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# Equivalent diameter in tensile test

## Equivalent diameter in tensile test

(OP)
A client has sent us a specification to manufacture 316L tubes (12.7 mm OD) wich indicates the tensile test shall be carried out using a gauge length of 5D, where D is the equivalent diameter. My question is, what does it mean by "equivalent diameter"?
The specimen shall be tested in full cross section.
Thanks

### RE: Equivalent diameter in tensile test

Equivalent diameter usually refers to the flow area of a tube. For a circular tube, the equivalent diameter will be equal to the ID.

### RE: Equivalent diameter in tensile test

(OP)
Thanks for the answer, but I have a question.
If the equivalent diameter is related to flow area (cross section?), where does it come from that it is equal to the ID? As far as I understand, the ASTM E8M indicates that the gauge length must be equal to 5D where D is the external diameter.

### RE: Equivalent diameter in tensile test

I think your customer used the wrong terminology and this should be clarified with the customer. Equivalent and external seem like easy enough words to swap if English isn't a first language.

### RE: Equivalent diameter in tensile test

In the US people use 2" or 4D (outside) for tube GL.
In Europe it is more common to use 5D.
I have seen both OD and mean D used in the GL calculation.
At the end of the day it doesn't matter.
Annealed 316L will be up over 50% elong however they measure it.
Strain rate matters more.

= = = = = = = = = = = = = = = = = = = =
P.E. Metallurgy, consulting work welcomed

### RE: Equivalent diameter in tensile test

WHAT 316L material-tube specification, WHAT strain hardness and WHAT wall thickness?

Is this a structural tube or a fluid-flow ['hydraulic' quality] tube?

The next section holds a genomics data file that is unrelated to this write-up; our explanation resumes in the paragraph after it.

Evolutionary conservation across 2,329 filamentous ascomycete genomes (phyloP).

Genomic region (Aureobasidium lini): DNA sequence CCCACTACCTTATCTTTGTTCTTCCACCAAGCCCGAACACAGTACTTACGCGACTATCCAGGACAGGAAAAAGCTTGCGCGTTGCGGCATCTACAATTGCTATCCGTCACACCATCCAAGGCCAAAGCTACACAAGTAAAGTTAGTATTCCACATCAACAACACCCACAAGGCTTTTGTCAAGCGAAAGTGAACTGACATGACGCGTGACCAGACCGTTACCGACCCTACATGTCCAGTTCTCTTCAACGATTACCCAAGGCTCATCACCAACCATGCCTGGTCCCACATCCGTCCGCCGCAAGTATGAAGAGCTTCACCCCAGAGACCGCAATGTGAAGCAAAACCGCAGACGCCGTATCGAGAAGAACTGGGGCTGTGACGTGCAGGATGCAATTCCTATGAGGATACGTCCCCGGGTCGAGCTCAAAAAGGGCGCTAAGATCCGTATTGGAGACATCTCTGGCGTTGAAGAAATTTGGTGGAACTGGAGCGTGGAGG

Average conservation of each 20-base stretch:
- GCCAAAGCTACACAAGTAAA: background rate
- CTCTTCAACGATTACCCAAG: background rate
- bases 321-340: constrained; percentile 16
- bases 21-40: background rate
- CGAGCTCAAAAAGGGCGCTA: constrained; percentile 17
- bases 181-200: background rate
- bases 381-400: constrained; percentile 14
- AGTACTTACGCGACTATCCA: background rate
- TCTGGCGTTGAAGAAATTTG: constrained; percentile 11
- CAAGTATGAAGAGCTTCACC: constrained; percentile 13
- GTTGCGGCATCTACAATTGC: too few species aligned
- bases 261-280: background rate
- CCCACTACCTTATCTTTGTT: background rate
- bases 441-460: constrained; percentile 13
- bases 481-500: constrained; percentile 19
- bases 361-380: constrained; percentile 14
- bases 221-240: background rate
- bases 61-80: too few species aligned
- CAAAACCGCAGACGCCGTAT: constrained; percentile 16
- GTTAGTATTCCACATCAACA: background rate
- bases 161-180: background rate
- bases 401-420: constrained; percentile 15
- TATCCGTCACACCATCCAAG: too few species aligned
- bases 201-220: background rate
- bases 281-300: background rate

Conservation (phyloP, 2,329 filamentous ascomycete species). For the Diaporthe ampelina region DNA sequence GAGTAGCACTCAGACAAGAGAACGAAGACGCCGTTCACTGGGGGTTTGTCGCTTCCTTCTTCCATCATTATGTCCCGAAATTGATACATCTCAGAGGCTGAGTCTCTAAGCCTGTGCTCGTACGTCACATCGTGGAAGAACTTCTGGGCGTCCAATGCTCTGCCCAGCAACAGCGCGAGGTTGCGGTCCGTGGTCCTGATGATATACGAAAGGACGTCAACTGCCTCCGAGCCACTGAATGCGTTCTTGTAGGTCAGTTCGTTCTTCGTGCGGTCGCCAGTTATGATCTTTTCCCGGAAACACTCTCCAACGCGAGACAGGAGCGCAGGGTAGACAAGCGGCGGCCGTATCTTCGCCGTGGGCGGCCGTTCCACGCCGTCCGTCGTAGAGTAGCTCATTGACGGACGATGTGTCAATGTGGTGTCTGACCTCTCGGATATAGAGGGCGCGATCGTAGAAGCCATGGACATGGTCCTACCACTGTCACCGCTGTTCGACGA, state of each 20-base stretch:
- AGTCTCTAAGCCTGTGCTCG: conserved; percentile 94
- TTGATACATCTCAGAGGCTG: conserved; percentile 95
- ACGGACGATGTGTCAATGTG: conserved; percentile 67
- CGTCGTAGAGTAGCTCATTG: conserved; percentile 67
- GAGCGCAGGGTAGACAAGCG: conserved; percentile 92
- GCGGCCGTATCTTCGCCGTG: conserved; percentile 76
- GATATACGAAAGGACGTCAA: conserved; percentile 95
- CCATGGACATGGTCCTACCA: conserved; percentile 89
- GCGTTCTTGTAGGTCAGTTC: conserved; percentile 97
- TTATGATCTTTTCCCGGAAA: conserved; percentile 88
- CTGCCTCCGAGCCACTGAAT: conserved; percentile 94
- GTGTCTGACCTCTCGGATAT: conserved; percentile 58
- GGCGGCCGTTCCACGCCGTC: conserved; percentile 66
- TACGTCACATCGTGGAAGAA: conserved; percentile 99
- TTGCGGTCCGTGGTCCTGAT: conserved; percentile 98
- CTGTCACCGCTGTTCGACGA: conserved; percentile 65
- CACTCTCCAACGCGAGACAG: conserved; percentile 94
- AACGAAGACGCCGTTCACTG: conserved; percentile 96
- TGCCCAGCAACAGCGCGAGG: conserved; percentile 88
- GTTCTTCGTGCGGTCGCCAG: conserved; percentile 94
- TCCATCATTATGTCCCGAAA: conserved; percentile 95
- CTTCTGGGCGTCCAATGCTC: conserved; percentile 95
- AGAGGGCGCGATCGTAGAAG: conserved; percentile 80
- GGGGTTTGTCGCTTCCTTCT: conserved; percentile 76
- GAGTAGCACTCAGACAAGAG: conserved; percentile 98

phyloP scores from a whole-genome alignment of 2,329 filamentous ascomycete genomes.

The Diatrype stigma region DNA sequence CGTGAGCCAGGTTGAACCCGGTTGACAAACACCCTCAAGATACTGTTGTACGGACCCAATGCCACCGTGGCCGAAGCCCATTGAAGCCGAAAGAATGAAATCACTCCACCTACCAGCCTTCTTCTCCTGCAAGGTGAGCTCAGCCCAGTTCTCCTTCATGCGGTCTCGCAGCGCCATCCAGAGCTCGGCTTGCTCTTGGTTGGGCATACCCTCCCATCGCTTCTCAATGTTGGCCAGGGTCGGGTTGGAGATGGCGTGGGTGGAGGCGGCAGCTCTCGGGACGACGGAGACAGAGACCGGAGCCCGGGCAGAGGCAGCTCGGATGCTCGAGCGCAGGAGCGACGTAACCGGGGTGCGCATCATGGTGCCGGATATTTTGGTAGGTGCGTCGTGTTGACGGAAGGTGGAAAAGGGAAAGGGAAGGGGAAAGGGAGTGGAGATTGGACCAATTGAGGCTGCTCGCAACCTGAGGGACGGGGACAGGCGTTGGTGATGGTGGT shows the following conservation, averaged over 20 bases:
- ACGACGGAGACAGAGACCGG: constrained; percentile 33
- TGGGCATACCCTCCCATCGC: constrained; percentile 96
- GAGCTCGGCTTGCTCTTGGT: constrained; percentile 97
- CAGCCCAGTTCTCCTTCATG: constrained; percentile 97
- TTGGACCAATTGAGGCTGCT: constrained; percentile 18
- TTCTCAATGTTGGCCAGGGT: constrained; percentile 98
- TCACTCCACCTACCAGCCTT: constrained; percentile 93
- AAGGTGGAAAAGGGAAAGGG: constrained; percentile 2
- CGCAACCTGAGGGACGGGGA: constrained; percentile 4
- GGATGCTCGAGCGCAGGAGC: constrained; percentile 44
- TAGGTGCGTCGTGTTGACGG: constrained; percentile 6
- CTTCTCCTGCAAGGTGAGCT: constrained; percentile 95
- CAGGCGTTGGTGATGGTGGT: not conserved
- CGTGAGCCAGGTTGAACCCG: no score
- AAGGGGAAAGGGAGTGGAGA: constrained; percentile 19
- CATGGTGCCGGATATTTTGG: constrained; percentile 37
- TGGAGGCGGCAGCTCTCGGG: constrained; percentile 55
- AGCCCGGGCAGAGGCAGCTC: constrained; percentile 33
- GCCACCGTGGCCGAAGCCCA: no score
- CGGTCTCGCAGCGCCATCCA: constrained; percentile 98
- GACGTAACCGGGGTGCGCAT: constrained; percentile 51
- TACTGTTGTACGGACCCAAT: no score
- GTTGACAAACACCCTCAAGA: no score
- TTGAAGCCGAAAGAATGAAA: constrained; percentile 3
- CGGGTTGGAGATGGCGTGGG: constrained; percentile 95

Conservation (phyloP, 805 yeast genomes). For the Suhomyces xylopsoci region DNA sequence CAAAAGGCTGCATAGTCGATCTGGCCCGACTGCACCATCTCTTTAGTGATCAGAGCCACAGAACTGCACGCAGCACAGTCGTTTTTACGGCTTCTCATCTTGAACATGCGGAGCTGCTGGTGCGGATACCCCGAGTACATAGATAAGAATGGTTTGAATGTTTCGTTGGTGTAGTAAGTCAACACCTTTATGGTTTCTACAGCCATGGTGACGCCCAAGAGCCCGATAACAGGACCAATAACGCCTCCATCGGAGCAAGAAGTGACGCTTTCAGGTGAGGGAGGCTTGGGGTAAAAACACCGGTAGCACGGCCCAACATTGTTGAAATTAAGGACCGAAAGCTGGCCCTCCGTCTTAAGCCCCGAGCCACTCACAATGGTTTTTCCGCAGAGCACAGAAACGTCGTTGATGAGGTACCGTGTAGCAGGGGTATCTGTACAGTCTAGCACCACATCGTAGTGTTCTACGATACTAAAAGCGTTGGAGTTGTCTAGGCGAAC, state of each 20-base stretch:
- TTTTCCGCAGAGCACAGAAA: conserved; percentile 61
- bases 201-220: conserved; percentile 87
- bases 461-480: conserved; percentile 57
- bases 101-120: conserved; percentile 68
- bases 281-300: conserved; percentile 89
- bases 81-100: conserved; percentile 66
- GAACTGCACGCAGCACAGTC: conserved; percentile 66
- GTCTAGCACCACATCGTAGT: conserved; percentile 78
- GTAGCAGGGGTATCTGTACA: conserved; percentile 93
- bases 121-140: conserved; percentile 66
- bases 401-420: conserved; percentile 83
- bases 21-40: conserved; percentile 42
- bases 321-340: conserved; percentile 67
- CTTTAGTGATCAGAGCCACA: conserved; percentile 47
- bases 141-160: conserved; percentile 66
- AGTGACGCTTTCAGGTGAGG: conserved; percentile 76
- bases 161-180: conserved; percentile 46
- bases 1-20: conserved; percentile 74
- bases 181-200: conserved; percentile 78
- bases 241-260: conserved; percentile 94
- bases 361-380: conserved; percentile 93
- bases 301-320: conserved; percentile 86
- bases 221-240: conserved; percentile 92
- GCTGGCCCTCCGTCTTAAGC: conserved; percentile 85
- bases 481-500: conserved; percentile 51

Regards, Wil Taylor
o Trust - But Verify!
o For those who believe, no proof is required; for those who cannot believe, no proof is possible. [variation, Stuart Chase]
o Unfortunately, in science what You 'believe' is irrelevant. ["Orion", HBA forum]
o Only fools and charlatans know everything and understand everything." -Anton Chekhov

### RE: Equivalent diameter in tensile test

(OP)
The tube is an ASTM A213. We have a lot of experience in manufacturing this type of tubes, however in this case the client requests that for the tensile test the elongation shall be taken using a gauge length equal to 5D where D is the equivalent diameter. What is not clear to me is the meaning of "equivalent diameter", that's all.
Thank you

### RE: Equivalent diameter in tensile test

The client doesn't know themselves.
I would use the OD.
And you need to also report the value with a 2" GL in order to comply with A213

= = = = = = = = = = = = = = = = = = = =
P.E. Metallurgy, consulting work welcomed

### RE: Equivalent diameter in tensile test

Theoretically, equivalent diameter = Squad (OD^2-ID^2)

Practically, you can use equivalent diameter = (OD+ID)/2. Or, simply use equivalent diameter = OD

Intrinsically, all probably donot matter much, as Ed pointed out, since 316 material would have a large elongation value (unless the deformation rate >95% during manufacturing).

The key is to clarify with the customer.

### RE: Equivalent diameter in tensile test

(OP)
Ok thanks for the information. Obviously it is something that I asked the client, but sometimes the answers tend to come too late.

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